Thursday Randomness: Banned books in an ebook world

I can understand the impulse that leads to banning books. I don’t agree with it, but I understand the kneejerk reaction of “This is garbage, wasteful, and not something I am comfortable with”. I have that reaction to a lot of TV shows with excess sex on screen (HBO, I’m looking at you), or comedians who think every joke has to consist of at least 5 cuss words. I’m hardly a prude, but it’s often lazy writing that leads to excess profanity. So objectively, I can see why in areas where education is poor, or tilted in ways that certain normal aspects of our lives become completely taboo, they would want to control what their children read (Though I wish they’d extend the same effort to the TV/music, if they’re going to censor in one form, censor in all of them!).

But as our world shifts more and more to ebooks, is there really any such thing as banned? Even in areas where ereaders aren’t making much inroads, smart phones are becoming ubiquitous, and it’s rare to find a household without a computer anymore. All the social media means we learn about things so quickly. A book that is “banned” gets talked about. People want to read what’s being talked about, and telling them they aren’t allowed to is guaranteed to make them want to do it even more. All someone has to do is go to their nearest internet connection source, and pull up the bookstore of their choice, and they can start reading in very little time. As more of our world becomes digital, the only way to censor anything will be to censor everything. It’s why things like SOPA are so frightening. If the internet is censored, if books are censored, if speech itself is censored, then those in power can control everything. Conversely, if there is no censorship, then there is no control, and that’s something that really terrifies people in power, it seems.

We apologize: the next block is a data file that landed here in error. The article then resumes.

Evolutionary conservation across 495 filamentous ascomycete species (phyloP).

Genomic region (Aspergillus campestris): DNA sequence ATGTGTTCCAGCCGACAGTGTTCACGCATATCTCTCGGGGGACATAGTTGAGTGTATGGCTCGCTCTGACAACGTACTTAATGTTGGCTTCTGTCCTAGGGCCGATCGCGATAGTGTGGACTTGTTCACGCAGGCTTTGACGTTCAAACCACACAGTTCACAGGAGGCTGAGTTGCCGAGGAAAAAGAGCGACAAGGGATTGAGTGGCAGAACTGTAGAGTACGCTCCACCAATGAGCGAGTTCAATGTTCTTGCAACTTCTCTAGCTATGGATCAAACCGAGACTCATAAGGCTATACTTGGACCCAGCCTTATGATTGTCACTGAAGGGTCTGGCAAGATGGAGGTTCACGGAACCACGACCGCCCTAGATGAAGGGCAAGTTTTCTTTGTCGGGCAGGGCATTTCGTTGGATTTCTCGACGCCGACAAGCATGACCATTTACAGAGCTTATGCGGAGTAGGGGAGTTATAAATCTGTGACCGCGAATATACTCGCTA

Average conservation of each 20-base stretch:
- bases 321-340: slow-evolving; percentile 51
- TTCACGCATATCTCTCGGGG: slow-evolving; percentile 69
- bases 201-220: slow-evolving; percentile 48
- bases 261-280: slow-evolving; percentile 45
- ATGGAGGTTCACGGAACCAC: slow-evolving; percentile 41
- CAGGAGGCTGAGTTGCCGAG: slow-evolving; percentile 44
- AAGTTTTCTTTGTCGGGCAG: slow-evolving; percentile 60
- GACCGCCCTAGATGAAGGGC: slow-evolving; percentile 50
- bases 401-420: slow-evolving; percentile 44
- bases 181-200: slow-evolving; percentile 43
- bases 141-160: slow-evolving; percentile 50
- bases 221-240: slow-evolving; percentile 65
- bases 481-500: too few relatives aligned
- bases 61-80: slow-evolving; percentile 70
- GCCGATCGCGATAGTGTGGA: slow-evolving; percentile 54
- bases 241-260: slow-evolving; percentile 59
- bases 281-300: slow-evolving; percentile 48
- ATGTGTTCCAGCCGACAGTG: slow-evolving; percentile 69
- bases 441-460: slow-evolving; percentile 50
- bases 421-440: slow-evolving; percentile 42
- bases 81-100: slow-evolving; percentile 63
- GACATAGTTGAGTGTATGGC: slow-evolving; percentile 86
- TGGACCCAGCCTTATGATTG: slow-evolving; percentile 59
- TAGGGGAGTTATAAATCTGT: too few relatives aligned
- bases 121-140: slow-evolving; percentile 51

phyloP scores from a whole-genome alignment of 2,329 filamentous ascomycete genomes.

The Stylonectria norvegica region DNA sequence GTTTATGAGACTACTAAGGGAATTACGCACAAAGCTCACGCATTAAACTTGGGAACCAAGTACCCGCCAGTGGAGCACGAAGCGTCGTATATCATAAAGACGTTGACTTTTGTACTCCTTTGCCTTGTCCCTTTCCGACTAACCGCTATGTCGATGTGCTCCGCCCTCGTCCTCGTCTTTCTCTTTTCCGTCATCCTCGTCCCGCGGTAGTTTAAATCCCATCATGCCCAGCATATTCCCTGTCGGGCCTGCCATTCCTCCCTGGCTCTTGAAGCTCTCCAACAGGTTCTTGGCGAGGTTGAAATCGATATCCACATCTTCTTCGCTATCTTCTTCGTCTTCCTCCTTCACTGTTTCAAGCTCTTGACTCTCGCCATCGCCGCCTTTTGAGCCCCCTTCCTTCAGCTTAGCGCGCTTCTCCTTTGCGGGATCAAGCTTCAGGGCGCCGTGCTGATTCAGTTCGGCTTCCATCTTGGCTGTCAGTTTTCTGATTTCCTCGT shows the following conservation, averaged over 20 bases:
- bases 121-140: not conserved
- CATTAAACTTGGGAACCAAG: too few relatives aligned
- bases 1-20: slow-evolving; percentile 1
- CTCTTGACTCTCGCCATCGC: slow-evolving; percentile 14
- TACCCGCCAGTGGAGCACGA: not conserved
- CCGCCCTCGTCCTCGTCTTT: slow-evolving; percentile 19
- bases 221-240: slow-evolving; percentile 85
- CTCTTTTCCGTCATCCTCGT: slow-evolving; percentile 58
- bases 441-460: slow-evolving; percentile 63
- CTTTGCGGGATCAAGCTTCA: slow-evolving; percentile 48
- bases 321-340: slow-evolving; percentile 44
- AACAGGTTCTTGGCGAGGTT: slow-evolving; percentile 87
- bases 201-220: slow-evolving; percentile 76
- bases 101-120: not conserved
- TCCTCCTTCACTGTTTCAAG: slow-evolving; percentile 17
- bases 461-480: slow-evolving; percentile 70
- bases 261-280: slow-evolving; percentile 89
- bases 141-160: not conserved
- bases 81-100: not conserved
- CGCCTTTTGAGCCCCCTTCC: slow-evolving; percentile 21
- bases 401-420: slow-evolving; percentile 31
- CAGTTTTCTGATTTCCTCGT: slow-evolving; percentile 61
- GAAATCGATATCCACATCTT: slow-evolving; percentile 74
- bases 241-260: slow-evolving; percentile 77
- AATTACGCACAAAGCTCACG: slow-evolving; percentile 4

Personally, I can accept that not everything is going to be to my tastes. There are whole swaths of things that just don’t appeal to me. But just because I don’t like something doesn’t mean no one should be able to enjoy it, if it’s their thing. Something about open, free markets.

Have you ever agreed with censoring a book? If so, what made you think that, not only you shouldn’t read it, but that no one should?

1 Comment

  1. thebnc said,

    July 27, 2012 at 11:28 pm

    I can’t get behind censorship at all. It’s not like somebody’s going to hold your head down and force you to read a book. Everybody has a choice about whether they want to read it or not. And I think you said it better than I could:

    “But just because I don’t like something doesn’t mean no one should be able to enjoy it, if it’s their thing. Something about open, free markets.”


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